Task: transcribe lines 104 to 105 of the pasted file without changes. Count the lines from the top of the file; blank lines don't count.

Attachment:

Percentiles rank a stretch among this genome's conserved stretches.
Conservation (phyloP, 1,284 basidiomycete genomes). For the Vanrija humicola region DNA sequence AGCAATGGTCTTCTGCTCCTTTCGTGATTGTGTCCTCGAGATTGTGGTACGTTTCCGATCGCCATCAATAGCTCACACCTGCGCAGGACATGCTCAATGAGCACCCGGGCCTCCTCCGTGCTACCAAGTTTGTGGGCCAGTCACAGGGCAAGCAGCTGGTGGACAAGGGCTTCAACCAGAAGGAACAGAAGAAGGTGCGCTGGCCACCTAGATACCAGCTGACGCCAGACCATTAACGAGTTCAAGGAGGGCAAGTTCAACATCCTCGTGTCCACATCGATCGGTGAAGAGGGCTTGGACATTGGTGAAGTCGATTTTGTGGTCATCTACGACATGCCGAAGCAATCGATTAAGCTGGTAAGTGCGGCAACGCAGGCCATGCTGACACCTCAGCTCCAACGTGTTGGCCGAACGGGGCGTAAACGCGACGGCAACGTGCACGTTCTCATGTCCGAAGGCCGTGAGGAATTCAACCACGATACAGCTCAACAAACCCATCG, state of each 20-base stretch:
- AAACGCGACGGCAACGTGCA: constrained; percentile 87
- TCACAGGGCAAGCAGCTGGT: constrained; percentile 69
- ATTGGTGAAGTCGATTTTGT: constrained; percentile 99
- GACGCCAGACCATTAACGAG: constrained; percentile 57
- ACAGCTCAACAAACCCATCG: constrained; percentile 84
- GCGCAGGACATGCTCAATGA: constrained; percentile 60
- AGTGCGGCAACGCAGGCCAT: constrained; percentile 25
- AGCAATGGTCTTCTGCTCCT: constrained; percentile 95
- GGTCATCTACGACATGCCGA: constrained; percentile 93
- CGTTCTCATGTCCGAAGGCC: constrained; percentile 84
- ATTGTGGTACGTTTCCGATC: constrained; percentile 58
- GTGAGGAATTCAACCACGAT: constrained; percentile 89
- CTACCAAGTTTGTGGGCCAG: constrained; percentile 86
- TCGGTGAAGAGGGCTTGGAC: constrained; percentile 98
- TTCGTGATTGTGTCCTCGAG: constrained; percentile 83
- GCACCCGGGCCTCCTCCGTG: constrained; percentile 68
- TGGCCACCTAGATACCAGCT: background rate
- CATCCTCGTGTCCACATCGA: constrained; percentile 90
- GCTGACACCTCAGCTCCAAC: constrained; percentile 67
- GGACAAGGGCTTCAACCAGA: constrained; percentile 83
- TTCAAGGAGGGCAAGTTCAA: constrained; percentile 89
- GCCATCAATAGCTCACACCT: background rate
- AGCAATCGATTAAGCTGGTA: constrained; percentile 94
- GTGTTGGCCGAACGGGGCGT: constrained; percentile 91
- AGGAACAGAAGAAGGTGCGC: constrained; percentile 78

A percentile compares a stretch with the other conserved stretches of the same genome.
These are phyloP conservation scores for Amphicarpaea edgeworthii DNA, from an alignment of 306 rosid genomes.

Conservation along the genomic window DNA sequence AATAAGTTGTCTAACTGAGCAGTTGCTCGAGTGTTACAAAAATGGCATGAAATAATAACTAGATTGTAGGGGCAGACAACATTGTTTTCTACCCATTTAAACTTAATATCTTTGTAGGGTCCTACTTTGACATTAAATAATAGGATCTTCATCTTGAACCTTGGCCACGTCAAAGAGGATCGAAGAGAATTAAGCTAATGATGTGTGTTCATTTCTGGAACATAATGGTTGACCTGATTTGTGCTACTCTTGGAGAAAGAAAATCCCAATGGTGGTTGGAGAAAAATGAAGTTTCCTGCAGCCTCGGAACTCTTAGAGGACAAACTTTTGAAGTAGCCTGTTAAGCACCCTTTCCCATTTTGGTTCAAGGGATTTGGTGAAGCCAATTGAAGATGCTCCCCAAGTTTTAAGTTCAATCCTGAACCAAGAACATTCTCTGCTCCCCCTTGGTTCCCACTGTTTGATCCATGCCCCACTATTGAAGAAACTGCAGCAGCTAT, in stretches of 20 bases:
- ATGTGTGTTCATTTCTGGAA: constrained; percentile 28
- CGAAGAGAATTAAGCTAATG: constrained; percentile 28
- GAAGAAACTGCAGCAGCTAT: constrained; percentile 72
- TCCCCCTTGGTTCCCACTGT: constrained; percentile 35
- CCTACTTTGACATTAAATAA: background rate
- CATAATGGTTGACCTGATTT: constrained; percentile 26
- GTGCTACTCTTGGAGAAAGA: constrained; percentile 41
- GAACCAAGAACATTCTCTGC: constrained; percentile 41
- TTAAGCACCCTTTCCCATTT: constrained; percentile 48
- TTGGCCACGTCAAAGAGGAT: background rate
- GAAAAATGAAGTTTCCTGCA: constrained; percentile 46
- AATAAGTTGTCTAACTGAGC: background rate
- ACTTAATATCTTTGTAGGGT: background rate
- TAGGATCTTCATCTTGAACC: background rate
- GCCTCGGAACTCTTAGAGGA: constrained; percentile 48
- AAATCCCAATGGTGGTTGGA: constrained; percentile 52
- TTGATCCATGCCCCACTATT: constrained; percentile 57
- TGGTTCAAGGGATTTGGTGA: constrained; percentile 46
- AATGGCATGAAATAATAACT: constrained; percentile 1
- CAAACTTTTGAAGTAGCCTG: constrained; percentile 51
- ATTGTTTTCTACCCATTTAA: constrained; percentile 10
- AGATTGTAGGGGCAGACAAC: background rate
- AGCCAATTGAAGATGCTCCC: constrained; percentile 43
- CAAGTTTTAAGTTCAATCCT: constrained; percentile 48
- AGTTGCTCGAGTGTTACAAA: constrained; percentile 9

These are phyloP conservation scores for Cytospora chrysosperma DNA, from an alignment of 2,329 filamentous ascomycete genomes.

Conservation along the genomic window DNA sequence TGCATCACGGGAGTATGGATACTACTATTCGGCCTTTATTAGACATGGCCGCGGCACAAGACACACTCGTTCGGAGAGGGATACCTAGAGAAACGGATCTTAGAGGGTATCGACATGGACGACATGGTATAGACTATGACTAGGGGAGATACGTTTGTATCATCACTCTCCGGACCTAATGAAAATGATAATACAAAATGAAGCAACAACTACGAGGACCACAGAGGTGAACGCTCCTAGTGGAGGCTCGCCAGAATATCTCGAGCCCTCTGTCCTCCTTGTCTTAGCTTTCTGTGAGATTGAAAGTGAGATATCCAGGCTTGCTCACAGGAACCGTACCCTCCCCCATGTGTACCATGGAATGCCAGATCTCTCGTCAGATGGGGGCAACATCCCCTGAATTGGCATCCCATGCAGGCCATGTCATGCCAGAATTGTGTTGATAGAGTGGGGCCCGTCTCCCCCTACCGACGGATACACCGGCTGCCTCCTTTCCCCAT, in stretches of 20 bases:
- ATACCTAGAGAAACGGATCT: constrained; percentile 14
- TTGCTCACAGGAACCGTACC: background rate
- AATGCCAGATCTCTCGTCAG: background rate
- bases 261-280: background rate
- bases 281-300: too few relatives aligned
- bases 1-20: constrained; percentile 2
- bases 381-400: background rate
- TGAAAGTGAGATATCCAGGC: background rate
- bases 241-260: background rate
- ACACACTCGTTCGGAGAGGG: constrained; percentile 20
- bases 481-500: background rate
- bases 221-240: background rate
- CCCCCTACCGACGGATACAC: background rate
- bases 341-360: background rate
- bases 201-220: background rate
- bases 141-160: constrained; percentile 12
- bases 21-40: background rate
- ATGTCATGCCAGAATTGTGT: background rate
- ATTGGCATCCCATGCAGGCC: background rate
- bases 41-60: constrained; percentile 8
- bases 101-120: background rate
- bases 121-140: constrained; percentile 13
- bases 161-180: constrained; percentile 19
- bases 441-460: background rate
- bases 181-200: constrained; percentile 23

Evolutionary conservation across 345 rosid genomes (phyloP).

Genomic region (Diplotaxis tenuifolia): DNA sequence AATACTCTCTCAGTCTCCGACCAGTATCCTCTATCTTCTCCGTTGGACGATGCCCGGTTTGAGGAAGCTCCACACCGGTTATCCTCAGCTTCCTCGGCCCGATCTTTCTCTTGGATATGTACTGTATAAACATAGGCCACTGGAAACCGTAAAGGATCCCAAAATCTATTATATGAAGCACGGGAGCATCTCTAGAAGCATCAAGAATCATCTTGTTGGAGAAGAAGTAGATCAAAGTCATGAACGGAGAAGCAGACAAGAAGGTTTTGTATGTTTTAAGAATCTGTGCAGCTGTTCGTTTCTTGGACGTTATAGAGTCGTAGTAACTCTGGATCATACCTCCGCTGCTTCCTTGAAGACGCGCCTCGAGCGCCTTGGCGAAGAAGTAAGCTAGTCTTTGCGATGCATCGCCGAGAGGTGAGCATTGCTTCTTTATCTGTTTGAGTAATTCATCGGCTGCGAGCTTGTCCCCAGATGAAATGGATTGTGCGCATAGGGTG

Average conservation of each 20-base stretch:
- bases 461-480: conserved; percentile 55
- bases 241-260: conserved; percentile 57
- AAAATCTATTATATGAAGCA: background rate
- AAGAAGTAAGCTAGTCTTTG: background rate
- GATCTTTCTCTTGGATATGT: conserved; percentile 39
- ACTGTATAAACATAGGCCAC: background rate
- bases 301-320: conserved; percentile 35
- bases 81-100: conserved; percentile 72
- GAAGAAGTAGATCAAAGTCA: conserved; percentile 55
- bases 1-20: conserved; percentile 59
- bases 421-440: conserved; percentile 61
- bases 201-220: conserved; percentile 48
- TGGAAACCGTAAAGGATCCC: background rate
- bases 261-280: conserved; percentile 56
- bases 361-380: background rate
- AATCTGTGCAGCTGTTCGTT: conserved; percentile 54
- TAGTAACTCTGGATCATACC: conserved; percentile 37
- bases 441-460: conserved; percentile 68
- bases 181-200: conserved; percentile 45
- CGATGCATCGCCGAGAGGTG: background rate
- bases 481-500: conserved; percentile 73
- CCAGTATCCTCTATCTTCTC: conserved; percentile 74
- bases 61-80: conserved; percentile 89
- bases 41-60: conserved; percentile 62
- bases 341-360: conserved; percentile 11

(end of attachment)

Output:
- bases 181-200: conserved; percentile 45
- CGATGCATCGCCGAGAGGTG: background rate